Commercial Leases and SDLT – Don’t Break It

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Where Stamp Duty Land Tax (SDLT) is potentially payable by a tenant on a lease transaction, a little thought at the outset could save some significant outlay. A landlord open to a more flexible approach when agreeing the length of a lease may forsake some security on longer term rental, but in an increasingly competitive market, this will make its premises more attractive to tenants.

Although priorities will differ from landlord to landlord, the people doing the heavy lifting (aka: my landlord clients) generally would opt for fully let property on an open market rent now. Vacant property not only impacts on cash flow, but can adversely impact on rental values for investor landlords with other comparative properties within its portfolio.

Interestingly, where SDLT is concerned, there is a simple way to make a lease more attractive to a tenant, whilst not losing too much ground for the landlord’s rental security either.

SDLT is payable on all rent due throughout the term. No account, however, is taken of any break date and so if a landlord wants to let premises for six years, but there is a tenant’s break date at year four, the tenant would still be liable for paying SDLT calculated on a six year term. This is the case, even if the tenant breaks the lease at year four. However, if the tenant took a lease for four years with an option to renew it for a further two years at year four, it would only initially pay SDLT based on the four year term.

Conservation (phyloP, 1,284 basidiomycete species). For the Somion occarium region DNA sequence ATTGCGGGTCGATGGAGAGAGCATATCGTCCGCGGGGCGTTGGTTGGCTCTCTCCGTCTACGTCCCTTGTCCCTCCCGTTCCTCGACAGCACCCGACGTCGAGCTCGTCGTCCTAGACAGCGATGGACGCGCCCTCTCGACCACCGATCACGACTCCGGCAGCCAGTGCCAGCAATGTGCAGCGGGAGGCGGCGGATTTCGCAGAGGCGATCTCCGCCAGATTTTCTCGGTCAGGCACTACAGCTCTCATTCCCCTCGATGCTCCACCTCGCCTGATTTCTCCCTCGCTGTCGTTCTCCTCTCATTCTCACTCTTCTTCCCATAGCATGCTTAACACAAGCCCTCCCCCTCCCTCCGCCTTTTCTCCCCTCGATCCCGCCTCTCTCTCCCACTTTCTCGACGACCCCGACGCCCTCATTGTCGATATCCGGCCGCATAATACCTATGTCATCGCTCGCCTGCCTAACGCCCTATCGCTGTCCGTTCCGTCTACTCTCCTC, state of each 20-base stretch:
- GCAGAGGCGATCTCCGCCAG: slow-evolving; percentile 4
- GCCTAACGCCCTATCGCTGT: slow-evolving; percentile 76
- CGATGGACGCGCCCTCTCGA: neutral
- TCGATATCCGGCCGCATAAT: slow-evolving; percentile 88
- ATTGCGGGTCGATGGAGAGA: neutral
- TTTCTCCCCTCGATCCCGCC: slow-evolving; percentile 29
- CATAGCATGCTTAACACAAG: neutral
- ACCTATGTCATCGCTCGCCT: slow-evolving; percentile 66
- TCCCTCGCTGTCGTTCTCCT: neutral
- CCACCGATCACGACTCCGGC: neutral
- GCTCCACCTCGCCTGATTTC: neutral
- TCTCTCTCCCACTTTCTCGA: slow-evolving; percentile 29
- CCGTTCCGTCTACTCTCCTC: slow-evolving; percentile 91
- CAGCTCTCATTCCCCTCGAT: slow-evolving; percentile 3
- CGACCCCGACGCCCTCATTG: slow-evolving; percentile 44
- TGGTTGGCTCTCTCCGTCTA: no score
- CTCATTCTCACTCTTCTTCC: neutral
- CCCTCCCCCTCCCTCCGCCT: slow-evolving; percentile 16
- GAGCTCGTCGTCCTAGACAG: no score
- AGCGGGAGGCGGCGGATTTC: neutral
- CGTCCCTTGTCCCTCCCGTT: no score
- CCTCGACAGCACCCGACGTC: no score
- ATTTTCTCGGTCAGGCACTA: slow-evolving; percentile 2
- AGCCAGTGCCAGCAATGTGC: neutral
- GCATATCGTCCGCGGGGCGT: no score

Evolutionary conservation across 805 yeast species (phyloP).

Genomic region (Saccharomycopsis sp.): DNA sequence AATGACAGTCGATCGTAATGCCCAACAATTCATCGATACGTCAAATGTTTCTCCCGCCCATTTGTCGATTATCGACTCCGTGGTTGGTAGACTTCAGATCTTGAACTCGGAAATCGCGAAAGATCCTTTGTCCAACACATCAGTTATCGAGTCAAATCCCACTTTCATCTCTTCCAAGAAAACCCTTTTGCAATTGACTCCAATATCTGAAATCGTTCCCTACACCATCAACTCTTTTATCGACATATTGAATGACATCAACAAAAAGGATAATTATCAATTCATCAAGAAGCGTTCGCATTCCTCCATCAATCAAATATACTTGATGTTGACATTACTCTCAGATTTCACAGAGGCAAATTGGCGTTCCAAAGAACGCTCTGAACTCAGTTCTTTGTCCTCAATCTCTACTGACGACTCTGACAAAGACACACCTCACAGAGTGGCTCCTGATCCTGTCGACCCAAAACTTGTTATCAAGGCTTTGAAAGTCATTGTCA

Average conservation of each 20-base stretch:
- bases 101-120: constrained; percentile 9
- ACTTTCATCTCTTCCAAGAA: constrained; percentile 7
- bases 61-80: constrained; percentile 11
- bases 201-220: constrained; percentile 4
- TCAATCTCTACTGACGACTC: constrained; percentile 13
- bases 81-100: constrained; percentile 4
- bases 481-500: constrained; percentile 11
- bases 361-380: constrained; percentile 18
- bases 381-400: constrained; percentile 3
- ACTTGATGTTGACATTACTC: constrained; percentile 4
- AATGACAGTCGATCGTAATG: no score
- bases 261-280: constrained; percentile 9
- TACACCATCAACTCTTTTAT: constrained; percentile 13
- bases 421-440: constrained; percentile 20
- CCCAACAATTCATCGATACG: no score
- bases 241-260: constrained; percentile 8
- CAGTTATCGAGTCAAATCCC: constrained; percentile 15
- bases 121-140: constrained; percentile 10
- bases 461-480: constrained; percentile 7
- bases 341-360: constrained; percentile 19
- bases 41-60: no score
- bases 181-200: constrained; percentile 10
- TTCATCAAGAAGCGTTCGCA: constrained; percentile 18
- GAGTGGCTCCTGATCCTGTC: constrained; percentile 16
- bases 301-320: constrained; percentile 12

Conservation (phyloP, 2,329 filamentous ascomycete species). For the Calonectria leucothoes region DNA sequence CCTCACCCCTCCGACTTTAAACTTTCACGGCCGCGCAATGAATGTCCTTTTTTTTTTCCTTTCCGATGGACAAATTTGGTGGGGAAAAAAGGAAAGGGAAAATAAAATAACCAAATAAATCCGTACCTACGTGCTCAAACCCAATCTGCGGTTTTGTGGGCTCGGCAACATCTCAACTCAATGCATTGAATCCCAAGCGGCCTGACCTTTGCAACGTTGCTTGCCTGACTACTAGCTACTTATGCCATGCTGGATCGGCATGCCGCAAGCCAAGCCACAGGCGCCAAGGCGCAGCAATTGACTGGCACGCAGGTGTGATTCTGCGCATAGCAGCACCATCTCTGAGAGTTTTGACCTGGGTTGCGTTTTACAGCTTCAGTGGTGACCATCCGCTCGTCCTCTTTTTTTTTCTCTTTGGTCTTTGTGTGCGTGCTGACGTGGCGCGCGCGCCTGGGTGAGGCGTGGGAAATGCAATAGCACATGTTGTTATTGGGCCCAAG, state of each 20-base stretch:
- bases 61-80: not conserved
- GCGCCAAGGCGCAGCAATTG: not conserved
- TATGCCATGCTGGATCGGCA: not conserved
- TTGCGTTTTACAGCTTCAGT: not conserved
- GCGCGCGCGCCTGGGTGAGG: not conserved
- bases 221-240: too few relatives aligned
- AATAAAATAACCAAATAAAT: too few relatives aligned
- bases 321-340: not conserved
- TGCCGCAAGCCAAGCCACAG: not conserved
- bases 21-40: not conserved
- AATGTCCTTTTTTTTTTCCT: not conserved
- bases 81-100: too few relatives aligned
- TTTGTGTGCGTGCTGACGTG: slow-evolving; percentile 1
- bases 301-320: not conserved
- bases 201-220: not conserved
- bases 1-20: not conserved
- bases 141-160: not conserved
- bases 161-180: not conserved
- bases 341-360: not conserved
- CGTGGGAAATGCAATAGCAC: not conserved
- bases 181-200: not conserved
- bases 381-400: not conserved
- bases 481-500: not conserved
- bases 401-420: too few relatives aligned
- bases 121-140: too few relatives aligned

If you were a tenant, which one would you opt for? And if you were a landlord, would you not want to let your property now and know that in four years, if things have worked out well, there is a high chance that your tenant will want to renew the lease?

Obviously, each property just like each client and the parties to the transaction are individuals and advice will differ according to their unique needs. Consequently, advice from your property professional should be sought in every case.

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